If you want more customers to complete the checkout process, you need to make it as simple and easy for them as possible. While we’re trying to gather as much information as possible for marketing purposes, people are tired of being bombarded with ads and sign-ups and more than slightly concerned about giving out personal info every time they look at a trainer. (and so they should be)

On another note, have you ever been frustrated by having to wait until the end of the checkout process to find out when the item will be delivered and how much the shipping costs are? 

What you thought was a bargain has turned out to be more expensive than going to a brick and mortar store now that shipping’s been added. How likely are you to return to that site in the future? Not very.

When tweaking your checkout process, focus on being transparent and providing as much information as possible, including your shipping and return policies.

Speaking of return policies…

The more attractive your return policy is, the more likely you’ll sell more products. Most people today expect to be able to return goods at no cost to themselves. 

Do your research though into what consumers would be willing to pay for. A study by Asena found that 44% of shoppers in India would pay a membership fee that includes free returns, while 37% of customers in Germany would be willing to pay a return fee. [2

4. Be the king of after-sales service.

What does after-sales service have to do with a marketing strategy?

Good question. Don’t you appreciate it when you’ve ordered something online and you can track exactly where it is and when it will be delivered? Of course you do. It leaves you with a good impression and builds trust that your ordered item is on its way. 

People will be back for more when they have a positive experience and timely delivery. Or, at the very least, the next time their buddy at the gym mentions trainers, you’ll be the e-commerce store they recommend.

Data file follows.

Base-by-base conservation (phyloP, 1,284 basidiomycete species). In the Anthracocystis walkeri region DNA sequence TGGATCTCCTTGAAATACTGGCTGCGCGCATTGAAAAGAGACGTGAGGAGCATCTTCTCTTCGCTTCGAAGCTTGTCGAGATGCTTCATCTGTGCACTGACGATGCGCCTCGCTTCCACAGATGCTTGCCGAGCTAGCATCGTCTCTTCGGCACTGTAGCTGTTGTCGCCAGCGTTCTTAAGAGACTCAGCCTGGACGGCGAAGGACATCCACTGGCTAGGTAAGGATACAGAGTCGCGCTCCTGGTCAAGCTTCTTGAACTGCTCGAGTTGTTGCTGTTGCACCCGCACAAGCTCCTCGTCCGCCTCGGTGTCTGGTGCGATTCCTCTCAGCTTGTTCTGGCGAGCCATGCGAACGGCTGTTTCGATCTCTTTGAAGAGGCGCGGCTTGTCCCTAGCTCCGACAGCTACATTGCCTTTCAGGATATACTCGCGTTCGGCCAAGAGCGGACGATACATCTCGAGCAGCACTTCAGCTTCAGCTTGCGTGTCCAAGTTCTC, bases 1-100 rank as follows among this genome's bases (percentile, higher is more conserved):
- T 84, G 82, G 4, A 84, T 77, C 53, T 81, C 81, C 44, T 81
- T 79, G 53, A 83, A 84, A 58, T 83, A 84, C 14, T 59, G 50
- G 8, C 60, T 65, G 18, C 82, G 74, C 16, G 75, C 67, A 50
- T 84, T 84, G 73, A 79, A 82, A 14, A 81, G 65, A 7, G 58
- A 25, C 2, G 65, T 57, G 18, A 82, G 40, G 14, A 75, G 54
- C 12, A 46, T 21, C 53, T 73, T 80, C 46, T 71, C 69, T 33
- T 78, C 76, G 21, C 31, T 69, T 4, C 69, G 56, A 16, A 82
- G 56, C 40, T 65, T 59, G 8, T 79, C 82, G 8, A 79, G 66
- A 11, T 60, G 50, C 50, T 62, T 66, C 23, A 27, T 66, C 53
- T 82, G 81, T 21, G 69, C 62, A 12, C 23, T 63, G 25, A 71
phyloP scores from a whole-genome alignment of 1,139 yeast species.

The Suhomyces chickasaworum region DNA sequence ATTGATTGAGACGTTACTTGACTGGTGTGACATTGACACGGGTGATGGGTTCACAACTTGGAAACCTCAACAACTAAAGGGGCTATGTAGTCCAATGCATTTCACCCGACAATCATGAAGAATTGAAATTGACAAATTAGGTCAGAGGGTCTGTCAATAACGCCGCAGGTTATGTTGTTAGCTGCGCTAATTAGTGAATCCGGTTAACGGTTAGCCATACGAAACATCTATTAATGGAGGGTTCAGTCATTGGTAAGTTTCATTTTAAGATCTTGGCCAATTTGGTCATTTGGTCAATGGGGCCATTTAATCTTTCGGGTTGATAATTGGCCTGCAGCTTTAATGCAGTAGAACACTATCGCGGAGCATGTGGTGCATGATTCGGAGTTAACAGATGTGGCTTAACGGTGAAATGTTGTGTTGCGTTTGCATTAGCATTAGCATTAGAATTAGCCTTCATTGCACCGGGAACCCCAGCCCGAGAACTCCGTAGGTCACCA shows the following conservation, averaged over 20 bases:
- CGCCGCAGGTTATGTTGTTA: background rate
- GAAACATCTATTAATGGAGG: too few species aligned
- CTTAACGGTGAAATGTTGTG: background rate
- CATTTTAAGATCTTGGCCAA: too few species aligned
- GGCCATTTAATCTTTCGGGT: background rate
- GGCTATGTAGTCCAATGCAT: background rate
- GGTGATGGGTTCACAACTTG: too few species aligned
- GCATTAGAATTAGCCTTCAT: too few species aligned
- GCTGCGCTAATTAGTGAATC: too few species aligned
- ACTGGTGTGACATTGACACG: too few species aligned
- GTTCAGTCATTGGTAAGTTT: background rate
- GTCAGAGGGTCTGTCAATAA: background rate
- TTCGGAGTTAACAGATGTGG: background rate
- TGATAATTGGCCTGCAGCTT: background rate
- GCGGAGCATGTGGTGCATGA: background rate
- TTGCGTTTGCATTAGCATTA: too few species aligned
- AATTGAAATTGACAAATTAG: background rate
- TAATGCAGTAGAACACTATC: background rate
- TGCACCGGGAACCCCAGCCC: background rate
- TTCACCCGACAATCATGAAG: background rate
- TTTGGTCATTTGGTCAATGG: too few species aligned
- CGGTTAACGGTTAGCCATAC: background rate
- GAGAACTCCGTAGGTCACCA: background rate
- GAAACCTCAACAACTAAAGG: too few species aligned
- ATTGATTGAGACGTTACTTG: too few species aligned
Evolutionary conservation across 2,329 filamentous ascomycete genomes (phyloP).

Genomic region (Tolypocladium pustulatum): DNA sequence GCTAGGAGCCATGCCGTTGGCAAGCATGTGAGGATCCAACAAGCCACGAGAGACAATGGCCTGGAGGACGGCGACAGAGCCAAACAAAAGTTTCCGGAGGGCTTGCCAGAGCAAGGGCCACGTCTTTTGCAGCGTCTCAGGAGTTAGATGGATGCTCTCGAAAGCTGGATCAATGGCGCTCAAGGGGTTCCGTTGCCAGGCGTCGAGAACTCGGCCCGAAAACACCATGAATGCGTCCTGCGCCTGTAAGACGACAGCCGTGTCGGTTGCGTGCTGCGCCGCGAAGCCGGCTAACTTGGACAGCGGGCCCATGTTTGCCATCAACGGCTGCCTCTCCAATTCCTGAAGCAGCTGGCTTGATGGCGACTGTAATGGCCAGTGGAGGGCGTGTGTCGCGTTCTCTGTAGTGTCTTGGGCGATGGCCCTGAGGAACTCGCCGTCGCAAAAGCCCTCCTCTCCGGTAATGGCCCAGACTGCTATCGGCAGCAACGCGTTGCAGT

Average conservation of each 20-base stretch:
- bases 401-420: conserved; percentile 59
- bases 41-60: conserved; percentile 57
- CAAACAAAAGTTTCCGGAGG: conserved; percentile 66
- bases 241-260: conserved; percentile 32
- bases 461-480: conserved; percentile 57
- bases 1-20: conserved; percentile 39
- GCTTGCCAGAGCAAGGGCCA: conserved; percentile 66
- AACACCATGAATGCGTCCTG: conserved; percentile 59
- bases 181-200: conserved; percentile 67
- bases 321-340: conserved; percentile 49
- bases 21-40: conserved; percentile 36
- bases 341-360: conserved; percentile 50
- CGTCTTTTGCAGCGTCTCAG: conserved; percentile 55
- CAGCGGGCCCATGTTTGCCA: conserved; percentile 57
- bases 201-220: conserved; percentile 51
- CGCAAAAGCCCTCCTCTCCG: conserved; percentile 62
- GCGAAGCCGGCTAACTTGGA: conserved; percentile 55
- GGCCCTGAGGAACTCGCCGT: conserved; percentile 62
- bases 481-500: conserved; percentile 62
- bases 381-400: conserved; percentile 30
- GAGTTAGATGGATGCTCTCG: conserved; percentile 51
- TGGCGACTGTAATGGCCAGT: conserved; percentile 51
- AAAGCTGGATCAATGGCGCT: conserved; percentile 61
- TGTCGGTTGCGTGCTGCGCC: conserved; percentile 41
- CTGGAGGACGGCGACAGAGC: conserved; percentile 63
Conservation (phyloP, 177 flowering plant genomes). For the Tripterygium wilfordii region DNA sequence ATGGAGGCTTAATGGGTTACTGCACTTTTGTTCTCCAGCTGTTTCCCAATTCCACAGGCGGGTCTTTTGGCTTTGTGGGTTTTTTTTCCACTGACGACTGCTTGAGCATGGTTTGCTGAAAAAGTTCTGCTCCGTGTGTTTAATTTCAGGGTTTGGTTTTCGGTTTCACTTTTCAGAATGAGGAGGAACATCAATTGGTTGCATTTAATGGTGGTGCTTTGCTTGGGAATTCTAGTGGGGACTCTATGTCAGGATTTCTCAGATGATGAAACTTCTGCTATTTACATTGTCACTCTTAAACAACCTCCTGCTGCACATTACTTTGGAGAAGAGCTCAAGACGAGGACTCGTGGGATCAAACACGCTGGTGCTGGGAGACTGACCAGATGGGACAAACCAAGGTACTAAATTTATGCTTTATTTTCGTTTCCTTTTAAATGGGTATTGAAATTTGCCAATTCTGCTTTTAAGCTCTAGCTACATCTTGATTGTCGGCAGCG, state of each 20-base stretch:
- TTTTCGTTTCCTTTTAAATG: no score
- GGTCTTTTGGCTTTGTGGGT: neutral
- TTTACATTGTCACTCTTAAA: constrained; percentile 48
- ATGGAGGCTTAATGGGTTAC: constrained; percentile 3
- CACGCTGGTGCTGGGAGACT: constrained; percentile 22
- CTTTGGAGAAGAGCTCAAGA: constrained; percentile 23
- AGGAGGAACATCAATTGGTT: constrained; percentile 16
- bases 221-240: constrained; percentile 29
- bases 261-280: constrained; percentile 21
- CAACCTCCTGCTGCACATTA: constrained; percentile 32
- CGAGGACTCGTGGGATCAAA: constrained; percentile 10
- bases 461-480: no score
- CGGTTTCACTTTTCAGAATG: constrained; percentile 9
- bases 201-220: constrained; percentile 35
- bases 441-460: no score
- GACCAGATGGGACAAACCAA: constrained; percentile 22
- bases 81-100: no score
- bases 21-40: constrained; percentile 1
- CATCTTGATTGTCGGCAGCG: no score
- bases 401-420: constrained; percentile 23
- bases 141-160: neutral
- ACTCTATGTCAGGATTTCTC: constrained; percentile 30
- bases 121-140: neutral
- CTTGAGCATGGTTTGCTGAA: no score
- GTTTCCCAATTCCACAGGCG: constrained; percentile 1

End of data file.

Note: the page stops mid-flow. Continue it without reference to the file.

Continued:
Of course, this is not just limited to deliveries but also customer queries. The sooner you respond and the more helpful you are, all builds trust. And trust builds sales.

5. Get more customers to your site.

By now, I’m guessing you’ve set up some sort of social media marketing. After your site, it’s usually the first thing people focus on and for good reason. It can cost as much or as little as what you can afford. It can be a highly effective way to advertise your brand and get traffic to your site.

So, let’s focus on something many ecommerce site owners sometimes overlook – SEO.

SEO can mean many different things, from technical aspects like page loading times to on-page aspects like optimizing your images and product descriptions.

Here are 2 SEO strategies that won’t break the bank but can move the needle:

URL slugs

This may sound too simple to matter, but URL slugs are important. Have you noticed how many website pages have a weird string of numbers in their URL? Here’s an example of what your URLs should look like:





For more info, here are some e-com URL best practices according to Google.

Put simply, the better your URL structure, the easier for Google bots to understand what you’re selling. And the better they understand your product, the greater the chances of it ranking.

Blog articles 

Why does an e-commerce store need a blog section?

If we go back to the example of a site that sells dog apparel, a person googling the term “puppy growth stages” may not even be thinking about dog hoodies. But a blog article on your site appears in first position, they click on it and find a helpful article with adorable images of dogs in hoodies and Ka-ching! They’re the proud owner of a matching pair of human and dog hoodies.

So don’t overlook the importance of relevant blog content to boost ecommerce sales. Sure, you can and should target keywords like “dog hoodies” in paid and organic searches, but without a great blog section, you’ll be missing out on a whole section of prospective customers who didn’t even know they needed (or wanted) your product.